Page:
Hunter 44860 running Heat Pump w/ auxillery heat: Auto recovery mode raises the temperature above the set heat temp. I think it is recovering to the set cool temp. After recovery it maintains the proper temperature. The problem is it's extra hot at the start time of the programmed period and not saving energy.
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Re: auto recovery mode raises the temperature above
Hummm... how far is your Thermostat from your heater? I am reading your extensive manual but there is no mention of that distance? There was a early mention of batteries? Are yours fresh?
Is this a 'new' problem? Has it worked properly before?
Then there is this from the manual:
The installer can set SYSTEM functions once the thermostat is installed. The
default settings are shown in bold in the following list. Options are listed inside the
parentheses. Example: the default SYSTEM TYPE is CONVENTIONAL with (HEAT PUMP) as a second option. See pages 28-29 to change these settings.
Have you tried resetting your Thermostat?? Sometimes these basic 'onboard' computers get confused... especially true with lots of 'options'...
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Bruce, what you may be hearing is a short cycling of the fan and not a short cycling of the system. The fact that you indicate it only does it once per cycle kinda suggest that. If the ENTIRE unit was shutting down, it could indicate an adjustment in the 'heat anticipation' circuit on the thermostat sub-base was required. The heat anticipator is an adjustible resistor on non-digital thermostats that warm the spring that rotates the mercury bulb to cause it to shut off just a little bit before attaining setpoint...thus 'anticipating' the shut down temp and not 'overshooting' the setpoint.
Too low of a setting and the system will short cycle, too high of a setting and the system will overshoot the setpoint. The typical setting is .4 amp which is where the majority of sub-bases are set at from the factory.
call a service tech, this sounds complicated. To avoid using too much energy or burning down your life savings in heating bills, a certain sequence should be followed when the thermostat operates. The actual sequence will differ depending on what equipment you have available to control, as well as your location and heating and cooling loads. The money you could save by having it done right the first time will quickly pay for a service call, then keep on saving you money after that.
If it is a heat pump, the compressor will be running both in cool mode and in normal heat mode.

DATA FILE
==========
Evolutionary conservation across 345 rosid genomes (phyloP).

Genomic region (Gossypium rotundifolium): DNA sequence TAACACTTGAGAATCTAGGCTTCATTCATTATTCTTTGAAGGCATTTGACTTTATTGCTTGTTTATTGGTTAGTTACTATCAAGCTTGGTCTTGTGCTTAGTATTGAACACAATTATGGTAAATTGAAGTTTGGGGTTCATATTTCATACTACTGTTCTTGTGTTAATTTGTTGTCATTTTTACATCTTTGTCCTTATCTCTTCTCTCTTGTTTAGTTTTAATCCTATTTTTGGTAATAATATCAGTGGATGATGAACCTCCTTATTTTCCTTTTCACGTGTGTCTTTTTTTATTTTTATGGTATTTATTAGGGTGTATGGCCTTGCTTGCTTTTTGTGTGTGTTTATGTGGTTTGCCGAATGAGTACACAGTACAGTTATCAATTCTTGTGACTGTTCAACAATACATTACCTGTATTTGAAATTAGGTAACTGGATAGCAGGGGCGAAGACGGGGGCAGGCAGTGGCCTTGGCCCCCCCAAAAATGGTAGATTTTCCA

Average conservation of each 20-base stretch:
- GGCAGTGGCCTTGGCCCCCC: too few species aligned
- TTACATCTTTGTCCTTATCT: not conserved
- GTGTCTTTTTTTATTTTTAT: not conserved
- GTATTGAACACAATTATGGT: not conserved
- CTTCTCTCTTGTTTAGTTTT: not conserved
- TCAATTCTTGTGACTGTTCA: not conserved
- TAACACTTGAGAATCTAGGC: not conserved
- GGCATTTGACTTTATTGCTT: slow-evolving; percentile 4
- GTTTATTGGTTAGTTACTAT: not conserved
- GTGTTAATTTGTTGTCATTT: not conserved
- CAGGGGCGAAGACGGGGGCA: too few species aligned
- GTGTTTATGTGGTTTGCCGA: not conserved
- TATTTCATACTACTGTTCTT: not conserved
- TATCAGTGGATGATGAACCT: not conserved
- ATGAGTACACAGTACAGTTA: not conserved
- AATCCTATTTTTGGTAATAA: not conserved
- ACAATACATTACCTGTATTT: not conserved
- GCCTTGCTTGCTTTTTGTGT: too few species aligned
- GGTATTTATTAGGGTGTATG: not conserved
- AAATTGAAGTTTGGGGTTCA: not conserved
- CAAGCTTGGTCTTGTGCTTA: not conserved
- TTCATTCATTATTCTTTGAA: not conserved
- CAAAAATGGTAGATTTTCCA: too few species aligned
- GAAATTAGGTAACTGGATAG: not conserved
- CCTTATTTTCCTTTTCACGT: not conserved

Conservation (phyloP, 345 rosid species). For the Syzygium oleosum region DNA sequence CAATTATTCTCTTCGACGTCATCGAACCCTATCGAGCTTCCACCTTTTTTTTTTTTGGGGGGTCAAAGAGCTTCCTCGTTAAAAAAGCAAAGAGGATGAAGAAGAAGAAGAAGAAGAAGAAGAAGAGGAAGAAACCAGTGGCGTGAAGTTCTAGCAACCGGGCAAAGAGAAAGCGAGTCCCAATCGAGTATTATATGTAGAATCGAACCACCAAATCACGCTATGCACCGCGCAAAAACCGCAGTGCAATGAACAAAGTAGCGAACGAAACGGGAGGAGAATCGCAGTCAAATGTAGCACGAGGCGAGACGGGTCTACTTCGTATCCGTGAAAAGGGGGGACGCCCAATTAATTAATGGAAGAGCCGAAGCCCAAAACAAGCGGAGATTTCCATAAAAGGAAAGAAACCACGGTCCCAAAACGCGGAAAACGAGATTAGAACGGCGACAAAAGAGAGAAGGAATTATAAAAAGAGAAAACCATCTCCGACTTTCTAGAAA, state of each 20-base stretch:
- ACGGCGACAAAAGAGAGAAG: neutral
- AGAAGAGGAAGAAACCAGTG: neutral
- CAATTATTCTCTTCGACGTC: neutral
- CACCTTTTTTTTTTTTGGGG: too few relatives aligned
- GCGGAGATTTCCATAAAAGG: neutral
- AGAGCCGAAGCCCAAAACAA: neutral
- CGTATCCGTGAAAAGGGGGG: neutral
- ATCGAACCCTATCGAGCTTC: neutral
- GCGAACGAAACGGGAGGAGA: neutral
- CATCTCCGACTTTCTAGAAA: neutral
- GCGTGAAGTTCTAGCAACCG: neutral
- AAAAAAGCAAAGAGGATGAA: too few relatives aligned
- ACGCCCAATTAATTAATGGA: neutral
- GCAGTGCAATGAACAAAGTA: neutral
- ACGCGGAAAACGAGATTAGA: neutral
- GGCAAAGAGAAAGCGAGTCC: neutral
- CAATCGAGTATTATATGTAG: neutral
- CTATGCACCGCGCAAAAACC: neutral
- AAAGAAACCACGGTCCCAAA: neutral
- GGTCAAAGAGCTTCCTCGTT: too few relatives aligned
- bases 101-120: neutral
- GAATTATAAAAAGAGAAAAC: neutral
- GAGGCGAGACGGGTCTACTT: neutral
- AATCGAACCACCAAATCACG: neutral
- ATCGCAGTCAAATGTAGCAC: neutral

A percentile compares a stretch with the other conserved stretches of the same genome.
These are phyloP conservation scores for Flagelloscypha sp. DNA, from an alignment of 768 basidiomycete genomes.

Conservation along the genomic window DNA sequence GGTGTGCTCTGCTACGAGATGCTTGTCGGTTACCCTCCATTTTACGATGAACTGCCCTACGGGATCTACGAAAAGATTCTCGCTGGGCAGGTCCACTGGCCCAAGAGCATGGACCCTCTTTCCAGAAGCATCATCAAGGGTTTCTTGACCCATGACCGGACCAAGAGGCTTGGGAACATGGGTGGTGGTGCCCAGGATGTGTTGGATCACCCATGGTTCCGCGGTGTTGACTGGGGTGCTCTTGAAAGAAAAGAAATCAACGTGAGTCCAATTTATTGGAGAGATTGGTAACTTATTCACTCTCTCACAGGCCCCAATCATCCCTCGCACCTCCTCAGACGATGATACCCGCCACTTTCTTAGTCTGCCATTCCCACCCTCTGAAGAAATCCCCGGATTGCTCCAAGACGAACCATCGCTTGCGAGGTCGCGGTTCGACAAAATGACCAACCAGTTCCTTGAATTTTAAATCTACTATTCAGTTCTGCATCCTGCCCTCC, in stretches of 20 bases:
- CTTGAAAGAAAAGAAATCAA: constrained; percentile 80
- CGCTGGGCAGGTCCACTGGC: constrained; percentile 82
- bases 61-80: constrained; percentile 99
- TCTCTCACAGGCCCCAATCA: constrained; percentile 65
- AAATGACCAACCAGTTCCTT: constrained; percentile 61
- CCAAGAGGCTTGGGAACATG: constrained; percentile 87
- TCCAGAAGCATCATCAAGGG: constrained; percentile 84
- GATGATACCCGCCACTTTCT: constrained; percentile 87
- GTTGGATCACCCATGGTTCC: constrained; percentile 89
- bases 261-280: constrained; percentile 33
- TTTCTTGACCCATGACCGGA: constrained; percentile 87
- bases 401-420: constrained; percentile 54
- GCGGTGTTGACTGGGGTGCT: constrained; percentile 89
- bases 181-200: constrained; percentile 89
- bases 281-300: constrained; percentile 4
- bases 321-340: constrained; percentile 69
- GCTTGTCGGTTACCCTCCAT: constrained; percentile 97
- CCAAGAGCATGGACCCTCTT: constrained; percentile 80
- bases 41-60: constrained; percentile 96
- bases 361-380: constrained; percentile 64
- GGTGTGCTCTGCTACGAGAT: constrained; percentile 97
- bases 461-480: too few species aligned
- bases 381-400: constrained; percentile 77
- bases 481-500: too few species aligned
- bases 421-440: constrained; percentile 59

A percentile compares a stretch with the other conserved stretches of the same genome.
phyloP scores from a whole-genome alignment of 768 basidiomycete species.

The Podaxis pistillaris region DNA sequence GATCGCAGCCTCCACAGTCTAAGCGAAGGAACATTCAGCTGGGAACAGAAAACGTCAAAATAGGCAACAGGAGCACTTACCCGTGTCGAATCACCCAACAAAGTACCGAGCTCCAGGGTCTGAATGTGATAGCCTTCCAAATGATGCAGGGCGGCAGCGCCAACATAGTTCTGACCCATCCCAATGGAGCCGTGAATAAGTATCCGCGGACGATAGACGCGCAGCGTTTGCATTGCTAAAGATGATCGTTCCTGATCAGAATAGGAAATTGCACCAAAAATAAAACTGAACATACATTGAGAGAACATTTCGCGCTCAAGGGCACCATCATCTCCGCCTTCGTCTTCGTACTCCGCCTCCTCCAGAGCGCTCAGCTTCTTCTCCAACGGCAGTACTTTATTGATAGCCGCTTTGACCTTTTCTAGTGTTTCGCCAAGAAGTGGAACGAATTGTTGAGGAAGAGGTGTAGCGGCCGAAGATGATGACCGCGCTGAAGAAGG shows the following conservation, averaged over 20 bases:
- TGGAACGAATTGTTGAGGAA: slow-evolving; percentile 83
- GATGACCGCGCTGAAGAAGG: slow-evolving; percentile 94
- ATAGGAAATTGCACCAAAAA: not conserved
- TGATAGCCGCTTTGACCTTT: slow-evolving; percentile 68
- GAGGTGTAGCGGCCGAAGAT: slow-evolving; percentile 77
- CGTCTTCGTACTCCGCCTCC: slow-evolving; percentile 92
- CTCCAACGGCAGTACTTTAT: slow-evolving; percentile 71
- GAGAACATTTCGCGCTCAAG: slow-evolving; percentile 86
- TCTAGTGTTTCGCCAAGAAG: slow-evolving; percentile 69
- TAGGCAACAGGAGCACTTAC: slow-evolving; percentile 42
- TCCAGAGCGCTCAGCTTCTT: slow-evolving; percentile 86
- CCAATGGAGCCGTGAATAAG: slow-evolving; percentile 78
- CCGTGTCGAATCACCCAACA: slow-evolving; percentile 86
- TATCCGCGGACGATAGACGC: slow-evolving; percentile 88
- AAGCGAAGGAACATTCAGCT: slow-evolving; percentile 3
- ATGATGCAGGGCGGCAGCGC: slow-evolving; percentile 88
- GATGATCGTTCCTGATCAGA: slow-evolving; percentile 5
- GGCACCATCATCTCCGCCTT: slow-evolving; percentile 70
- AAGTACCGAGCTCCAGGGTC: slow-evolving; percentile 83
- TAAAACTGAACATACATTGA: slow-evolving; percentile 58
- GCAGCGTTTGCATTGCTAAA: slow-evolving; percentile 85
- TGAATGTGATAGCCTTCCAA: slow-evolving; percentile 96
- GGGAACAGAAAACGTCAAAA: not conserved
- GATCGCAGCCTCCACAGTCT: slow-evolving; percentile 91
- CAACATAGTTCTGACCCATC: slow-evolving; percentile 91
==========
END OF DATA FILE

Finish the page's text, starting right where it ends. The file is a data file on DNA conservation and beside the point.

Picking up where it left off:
Confirm the current indoor temperature. Turn the thermostat up one degree at a time until it comes on. This will typically be 1 to 4 degrees increase. As soon as it comes on stop increasing the temp.
If the compressor is running, it is a heat pump.
Check the temperature coming our of the vents at that time. You should have 30 to 60 degrees increase from the air temp going into the unit and the conditioned air temp coming out.
Then turn the T-stat up another 10 degrees. If the temp coming out of the vents increases by 20 degrees or more. the strips are on.
The strips operate in three situations.
1) the system is set to emergency heat
2) The heat pump cannot keep up with the demand for heat. (because its too cold outside, the desired temp setting is greater than 4 to 8 degrees above the room temp, or the HP is malfunctioning.)
3) The HP is in defrost mode
You could also take the panels off the unit and look for a reversing valve, but unless you know what you are looking for you will not recognise it.
The only thing I can think of other than being just old and worn out is that by design it may not be set to run but so much at a time. Has this always done this since you have had it? It may be needing calibration. One thing you can try is to set it at 2 degrees higher than you want it and then it would shut off at the temp you actually want.
I had the same set and problem. I had a RC wire which is the power to the AC. But didn't have an RH wire which is the power for the heat. To fix this just use the jumper wire and insert it in with the RC wire and hook it up to the RH. Fixed my problem.
Auto recovery – allows heating and cooling systems
to gradually recover from an energy-saving setpoint
temperature to a comfort setpoint temperature. Auto recovery
calculates the time needed to adjust the temperature to
the next program setting. When the thermostat is in Auto
Recovery mode, the display will flash alternating messages of
RECO and the time. Auto Recovery can be disabled by sliding
the recovery switch on the back of the circuit board to the
(Auto Recovery will not operate if Permanent or Temporary holds
Press Hold/Return during the Auto Recovery process to
manually cancel the recovery.